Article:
Talking Law: Vijaya Sampath, Senior Partner, Lakshmikumaran and Sridharan

Richa Kachhwaha

30 May 2013 12:44 PM GMT

  • Talking Law: Vijaya Sampath, Senior Partner, Lakshmikumaran and Sridharan

    Live Law spoke to Vijaya Sampath, Senior Partner heading the corporate law practice of Lakshmikumaran and Sridharan. She has been in the legal profession for over thirty years as in house legal counsel for large Indian groups and multinationals and also a partner with a well known law firm. Until recently, Vijaya was the group General Counsel and Company Secretary of the Bharti group comprising over 100 lawyers in various group companies across multi jurisdictions.

    Live Law: After the surge witnessed in M&As during 2010-2011, is the Indian M&A market still growing?

    Vijaya Sampath: There has been a dip in M&A, on account of a combination of issues ranging from political uncertainty and hint of early elections, economic slowdown in India and globally, adversarial tax regime despite assurances to the contrary by the country’s finance minister and uncertainty in the regulatory regime combined with large litigation in critical sectors like telecom, mining, environment, power and infrastructure. However, smaller size deals continue and money is available for innovative and futuristic products and services in some areas like e commerce, health and hospitality. This trend is likely to continue for some time since all the issues cited above have not been mitigated or eliminated.

    Live Law: The country's complex legal and regulatory regime is highlighted in a recent Memorandum submitted by Confederation of Indian Industry (CII) to the Government stating that the growth of the Indian multinationals is severely restricted by the regulatory framework for cross- border transactions. What are your views on the need to bring out regulations that would facilitate overseas acquisition?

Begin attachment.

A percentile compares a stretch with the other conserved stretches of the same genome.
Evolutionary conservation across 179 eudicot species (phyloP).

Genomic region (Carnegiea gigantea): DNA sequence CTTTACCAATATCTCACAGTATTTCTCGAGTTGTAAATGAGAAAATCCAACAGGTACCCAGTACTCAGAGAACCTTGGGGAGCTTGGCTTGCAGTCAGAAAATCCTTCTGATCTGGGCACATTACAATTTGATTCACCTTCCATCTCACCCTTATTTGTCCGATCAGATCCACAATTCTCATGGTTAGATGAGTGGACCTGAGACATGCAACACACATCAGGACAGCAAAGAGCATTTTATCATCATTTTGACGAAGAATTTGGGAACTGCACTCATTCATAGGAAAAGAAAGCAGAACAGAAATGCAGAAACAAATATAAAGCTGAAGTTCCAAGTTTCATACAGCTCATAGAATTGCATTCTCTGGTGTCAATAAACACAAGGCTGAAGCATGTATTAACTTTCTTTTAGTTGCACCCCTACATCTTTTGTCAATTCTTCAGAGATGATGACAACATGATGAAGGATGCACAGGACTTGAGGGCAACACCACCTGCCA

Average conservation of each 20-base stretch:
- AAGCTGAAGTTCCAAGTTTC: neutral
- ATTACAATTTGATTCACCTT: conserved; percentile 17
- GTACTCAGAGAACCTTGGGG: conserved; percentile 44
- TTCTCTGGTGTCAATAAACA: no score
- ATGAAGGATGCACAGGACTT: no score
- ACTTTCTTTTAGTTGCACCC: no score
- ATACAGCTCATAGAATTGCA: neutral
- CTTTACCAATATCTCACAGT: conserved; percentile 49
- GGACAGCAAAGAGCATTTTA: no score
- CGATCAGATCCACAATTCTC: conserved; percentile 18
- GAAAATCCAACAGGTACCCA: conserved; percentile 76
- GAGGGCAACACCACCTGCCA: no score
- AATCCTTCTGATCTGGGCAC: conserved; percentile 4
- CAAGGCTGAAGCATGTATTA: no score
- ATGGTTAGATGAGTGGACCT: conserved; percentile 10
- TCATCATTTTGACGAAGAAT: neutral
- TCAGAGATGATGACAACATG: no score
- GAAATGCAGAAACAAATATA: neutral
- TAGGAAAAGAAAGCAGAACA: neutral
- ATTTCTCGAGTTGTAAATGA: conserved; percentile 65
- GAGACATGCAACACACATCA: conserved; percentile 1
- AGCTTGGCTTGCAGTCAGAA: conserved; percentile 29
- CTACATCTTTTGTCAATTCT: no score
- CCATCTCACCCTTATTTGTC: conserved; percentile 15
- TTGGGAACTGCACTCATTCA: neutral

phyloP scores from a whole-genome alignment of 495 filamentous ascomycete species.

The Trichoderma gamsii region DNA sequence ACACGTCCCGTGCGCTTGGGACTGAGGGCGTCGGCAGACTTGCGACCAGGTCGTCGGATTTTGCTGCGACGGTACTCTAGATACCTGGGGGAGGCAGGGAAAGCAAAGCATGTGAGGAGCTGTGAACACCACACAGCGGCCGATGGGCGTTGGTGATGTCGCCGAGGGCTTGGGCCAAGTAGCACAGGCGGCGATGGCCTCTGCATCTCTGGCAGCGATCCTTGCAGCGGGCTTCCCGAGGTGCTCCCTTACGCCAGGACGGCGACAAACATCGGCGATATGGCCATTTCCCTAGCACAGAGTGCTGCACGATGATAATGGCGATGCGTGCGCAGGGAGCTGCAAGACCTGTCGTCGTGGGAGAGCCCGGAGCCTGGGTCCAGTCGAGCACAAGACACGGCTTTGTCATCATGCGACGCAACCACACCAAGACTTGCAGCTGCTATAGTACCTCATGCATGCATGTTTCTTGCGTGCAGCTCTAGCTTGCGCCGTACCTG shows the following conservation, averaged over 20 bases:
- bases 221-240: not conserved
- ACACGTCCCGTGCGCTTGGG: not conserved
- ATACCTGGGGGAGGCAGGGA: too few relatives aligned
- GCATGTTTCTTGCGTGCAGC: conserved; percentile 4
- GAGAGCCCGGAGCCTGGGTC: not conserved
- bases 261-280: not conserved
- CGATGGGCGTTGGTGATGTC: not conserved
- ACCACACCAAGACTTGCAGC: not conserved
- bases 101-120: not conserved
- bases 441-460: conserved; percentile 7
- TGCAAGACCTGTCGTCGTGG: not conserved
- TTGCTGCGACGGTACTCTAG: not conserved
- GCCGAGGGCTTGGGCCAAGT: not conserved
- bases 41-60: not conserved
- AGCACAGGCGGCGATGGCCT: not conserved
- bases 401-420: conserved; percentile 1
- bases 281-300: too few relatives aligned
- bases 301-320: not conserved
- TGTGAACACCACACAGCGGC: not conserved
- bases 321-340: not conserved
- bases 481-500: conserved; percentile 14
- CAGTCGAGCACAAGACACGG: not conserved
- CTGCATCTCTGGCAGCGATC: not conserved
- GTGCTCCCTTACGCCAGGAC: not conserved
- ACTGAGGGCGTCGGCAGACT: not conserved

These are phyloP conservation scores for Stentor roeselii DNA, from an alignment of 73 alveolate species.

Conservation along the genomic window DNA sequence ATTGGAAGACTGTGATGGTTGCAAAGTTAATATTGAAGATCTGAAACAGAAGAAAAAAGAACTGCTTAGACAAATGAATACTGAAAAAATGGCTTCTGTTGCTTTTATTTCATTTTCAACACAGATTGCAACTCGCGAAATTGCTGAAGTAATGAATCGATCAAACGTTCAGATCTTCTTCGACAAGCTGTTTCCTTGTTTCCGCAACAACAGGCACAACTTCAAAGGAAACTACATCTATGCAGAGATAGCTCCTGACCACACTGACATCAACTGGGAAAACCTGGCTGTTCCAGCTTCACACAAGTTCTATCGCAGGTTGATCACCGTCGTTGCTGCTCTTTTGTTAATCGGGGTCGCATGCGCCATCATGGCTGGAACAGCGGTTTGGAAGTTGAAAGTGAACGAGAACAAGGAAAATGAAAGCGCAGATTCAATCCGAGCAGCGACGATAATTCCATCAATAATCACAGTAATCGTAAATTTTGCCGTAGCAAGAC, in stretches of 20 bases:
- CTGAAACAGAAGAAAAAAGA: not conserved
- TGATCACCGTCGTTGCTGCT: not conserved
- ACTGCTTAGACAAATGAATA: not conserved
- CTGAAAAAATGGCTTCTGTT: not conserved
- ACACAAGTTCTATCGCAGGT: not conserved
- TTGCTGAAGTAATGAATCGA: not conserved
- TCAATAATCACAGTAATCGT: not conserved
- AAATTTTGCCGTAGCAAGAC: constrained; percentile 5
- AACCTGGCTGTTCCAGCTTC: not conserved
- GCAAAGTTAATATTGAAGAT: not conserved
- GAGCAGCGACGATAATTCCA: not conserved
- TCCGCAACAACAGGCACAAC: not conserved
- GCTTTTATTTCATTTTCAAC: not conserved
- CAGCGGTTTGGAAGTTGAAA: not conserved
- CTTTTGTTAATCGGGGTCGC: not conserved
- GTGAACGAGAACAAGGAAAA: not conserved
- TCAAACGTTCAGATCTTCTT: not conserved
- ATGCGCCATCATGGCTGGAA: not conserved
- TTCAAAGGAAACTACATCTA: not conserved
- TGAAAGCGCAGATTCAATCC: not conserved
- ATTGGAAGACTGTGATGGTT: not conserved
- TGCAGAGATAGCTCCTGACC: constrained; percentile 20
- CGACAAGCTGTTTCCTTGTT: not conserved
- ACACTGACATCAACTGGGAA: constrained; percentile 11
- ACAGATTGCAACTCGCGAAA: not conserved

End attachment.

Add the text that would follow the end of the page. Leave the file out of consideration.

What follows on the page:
Vijaya Sampath: There are multiple regulations in every sector and it seems that the license raj has been conveniently replaced by regulator raj. We do not need more regulations but all of the following are urgently required to be put into effect at the earliest to provide a fillip to growth that in turn will fuel M&A transactions:

    (a)    Consistency in application and interpretation of regulations

    (b)   Transparent and objective implementation of taxation rules. Currently some of the demands made by tax authorities to Indian and multinational companies borders on the incredulous (for want of a better word) and such excessive and flimsy demands acts as a deterrent to foreign investors who expect to be treated fairly and reasonably. Contrary messages from the finance minister who speaks about a friendly tax regime in all the global road shows contrasts starkly with the demands issued by the tax authorities in his department.

    (c)    Steps (not studies) to eliminate the delay in approval for projects at all levels: bureaucracy, legislative and judiciary. This is particularly relevant for infrastructure projects like ports, mining, oil and gas, power and telecom.

    (d)   Stop misuse in interpretation of regulations or stalling progressive regulations to score political points against each other, all parties indulge in this game.

    (e)    Getting rid of multiple number of approvals and licenses for one project, be it in retail or manufacturing or in any major sector.

    Live Law: A recent research has revealed that domestic M&A deals handled by Indian law firms fell sharply in 2012 compared with the previous year and that a rise in litigation and arbitration has helped law firms in India recover from lower levels of merger and acquisition deals, private equity cases and capital markets work. Is this trend likely to continue or do you foresee a change in 2013?